The helicopter carrying Pope Francis flies on its way to Castel Gandolfo Photo:AP
He said they both wore white, though Benedict was in a simple cassock without the traditional sash and cape worn by Francis.
Francis brought a gift to Benedict, an icon of the Madonna, and told him that it's known as the "Madonna of Humility."
"I thought of you," Francis told Benedict. "You gave us so many signs of humility and gentleness in your pontificate." Benedict replied: "Grazie, grazie."
Crowds gathered in the central square of Castel Gandolfo this morning to catch a glimpse of something that has not been seen in centuries: two Popes together.
After Francis's 15 minute helicopter ride, the two Popes sat down for a meeting before having lunch together in the magnificent castle, which is perched on the edge of an escarpment that plunges down to a cobalt blue volcanic lake.
The Vatican spokesman promised a general comment about the meeting, but no detailed statement.
There has been enormous speculation about what the two men in white might have to say to one another after making history together.
Benedict's unprecedented resignation paved the way for the first pope from Latin America, the first Jesuit, and the first to call himself Francis after the 13th century friar who devoted himself to the poor, nature and working for peace.
Popes traditionally serve until death and only a handful have resigned in the Church's 2,000 year history, many of them under duress as a result of schisms and factional feuds.
Benedict's resignation - the emeritus pope's personal choices about his future - have raised the question of how the Catholic Church will deal with the novel situation of having one reigning and one retired pope living side-by-side, each of them called "pope," each of them wearing papal white and even sharing the same aide in Monsignor Georg Gaenswein.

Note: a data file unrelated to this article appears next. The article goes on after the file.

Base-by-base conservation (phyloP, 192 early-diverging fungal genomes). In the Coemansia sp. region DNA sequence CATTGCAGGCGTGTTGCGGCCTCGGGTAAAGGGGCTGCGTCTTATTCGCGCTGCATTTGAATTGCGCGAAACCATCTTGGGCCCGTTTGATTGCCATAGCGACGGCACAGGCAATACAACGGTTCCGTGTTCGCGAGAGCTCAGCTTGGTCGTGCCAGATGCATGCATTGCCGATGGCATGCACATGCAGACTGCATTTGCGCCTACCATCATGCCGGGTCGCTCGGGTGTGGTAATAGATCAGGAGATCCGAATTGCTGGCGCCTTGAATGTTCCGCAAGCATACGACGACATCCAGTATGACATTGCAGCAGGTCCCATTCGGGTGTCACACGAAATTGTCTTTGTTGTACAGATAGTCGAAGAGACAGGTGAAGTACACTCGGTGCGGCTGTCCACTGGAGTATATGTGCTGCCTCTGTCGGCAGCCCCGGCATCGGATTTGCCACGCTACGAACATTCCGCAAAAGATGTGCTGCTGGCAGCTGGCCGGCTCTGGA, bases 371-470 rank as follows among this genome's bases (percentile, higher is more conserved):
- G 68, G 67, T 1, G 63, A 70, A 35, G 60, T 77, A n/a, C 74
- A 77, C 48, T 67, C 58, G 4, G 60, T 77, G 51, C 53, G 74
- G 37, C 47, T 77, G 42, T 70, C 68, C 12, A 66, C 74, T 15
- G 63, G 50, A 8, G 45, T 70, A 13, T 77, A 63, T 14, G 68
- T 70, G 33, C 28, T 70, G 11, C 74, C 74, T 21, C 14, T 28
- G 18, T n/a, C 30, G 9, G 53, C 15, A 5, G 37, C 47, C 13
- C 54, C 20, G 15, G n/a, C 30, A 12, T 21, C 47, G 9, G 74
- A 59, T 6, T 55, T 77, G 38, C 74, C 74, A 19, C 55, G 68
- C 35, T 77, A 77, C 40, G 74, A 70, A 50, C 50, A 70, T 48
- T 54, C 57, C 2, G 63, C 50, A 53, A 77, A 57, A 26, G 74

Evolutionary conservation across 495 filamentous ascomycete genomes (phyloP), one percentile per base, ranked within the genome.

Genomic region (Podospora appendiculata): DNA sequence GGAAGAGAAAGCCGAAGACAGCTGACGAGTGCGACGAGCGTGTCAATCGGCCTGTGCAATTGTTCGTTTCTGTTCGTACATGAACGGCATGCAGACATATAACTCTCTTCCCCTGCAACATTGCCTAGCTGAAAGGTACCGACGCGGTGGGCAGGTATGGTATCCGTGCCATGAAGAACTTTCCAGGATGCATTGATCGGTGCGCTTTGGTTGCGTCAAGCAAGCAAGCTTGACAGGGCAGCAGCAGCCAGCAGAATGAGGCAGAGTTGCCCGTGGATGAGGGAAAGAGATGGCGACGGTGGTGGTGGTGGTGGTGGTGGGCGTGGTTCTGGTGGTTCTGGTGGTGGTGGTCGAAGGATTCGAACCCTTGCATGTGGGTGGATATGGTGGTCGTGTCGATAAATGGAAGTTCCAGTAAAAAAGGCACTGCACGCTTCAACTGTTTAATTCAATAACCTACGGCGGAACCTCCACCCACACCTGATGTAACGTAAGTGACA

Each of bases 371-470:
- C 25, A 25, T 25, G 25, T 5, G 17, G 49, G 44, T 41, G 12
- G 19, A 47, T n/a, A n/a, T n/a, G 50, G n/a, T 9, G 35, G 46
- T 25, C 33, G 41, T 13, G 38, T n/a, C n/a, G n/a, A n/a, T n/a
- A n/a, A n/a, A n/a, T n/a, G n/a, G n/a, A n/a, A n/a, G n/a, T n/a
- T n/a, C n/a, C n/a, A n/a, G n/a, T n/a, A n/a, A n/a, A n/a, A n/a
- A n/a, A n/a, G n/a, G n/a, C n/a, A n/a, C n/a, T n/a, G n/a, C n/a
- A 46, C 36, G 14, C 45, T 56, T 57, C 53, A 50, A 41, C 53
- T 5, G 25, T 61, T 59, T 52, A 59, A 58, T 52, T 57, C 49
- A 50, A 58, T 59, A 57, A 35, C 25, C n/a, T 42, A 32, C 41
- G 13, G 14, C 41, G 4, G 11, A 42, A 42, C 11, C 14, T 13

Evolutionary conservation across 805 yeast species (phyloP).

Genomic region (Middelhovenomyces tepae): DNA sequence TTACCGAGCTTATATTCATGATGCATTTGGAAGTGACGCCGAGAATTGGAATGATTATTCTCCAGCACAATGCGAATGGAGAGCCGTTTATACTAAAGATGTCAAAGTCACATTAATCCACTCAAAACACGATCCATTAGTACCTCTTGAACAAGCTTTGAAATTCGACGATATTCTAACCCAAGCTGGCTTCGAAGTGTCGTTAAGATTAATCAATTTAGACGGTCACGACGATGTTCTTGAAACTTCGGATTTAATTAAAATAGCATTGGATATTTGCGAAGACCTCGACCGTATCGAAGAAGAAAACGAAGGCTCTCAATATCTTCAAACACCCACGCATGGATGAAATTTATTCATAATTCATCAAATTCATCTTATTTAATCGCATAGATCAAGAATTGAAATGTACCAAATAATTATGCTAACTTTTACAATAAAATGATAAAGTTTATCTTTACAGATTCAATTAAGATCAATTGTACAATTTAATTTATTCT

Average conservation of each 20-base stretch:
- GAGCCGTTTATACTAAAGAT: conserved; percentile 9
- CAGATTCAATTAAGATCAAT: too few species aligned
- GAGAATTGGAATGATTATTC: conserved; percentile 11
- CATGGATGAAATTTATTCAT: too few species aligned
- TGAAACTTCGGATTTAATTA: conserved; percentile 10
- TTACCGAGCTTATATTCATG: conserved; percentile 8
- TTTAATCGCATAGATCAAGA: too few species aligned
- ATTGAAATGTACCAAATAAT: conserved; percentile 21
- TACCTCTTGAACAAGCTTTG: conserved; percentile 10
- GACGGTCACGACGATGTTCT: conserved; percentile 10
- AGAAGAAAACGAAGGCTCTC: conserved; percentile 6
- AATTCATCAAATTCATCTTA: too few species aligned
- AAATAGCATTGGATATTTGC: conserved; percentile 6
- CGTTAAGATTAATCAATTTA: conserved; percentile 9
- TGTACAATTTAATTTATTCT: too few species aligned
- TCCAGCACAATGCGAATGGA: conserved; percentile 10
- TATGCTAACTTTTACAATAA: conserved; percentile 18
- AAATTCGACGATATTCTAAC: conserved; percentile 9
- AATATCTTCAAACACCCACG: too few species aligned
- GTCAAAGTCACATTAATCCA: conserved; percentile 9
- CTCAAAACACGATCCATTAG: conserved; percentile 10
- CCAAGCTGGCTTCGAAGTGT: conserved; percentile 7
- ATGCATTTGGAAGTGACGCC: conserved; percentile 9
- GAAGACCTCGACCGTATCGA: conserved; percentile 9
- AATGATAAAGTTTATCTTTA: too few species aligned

In February, on the last day of his nearly eight years as leader of the Catholic Church, Benedict pledged his unconditional obedience to whoever would succeed him.
Pope Francis and his predecessor, Pope Emeritus Benedict XVI, pray together at Castel Gandolfo (Getty Images)
Not since the 13th century has a Pope had the chance to meet – much less have lunch with – his living predecessor.
In 1294, Pope Celestine V became one of the very few Popes to resign, complaining that he had never wanted the role in the first place.
He had accepted the office with the greatest reluctance five months before – he had been living as a bearded hermit in the wilds of the Apennines when a group of cardinals insisted that he was the man for the job.
Celestine V held discussions about his decision to quit with Cardinal Benedetto Gaetani, who succeeded him and took the name Boniface VIII.
The ex-Pope then fled Rome as quick as he could, anxious to resume his life as a cave-dwelling ascetic in the Abruzzo region of central Italy.
Unfortunately for him, Boniface VIII saw him as a threat, fearing that enduring loyalties to the former pontiff could provoke a schism.
He had Celestine arrested, hauled him back to Rome and imprisoned him in a castle at Ferentino, about 40 miles south-east of the city. Celestine died there ten months later, in May 1296.
His cell was so cramped that, according to one contemporary account, "the spot whereon the saint stood when saying Mass was the same as that whereon his head lay when he reclined".
"Boniface kept him in miserable conditions until his death. There's no evidence that he deliberately had him bumped off but he certainly kept him in terrible conditions," said Rebecca Rist, a Church historian from the University of Reading.
It has been suggested that the lingering presence of the 85-year-old Benedict could encourage divisions within the Church, with a "shadow Pope" becoming a focus for dissatisfaction with the new pontiff.
Dr Rist thinks that is unlikely. "Benedict is a very shy, retiring and studious type. I think he genuinely wants to get out of the limelight. He saw what happened in the last years of John Paul II's papacy, when things got out of control because of his illness. He didn't want the same thing to happen. I think Francis very much has Benedict's blessing."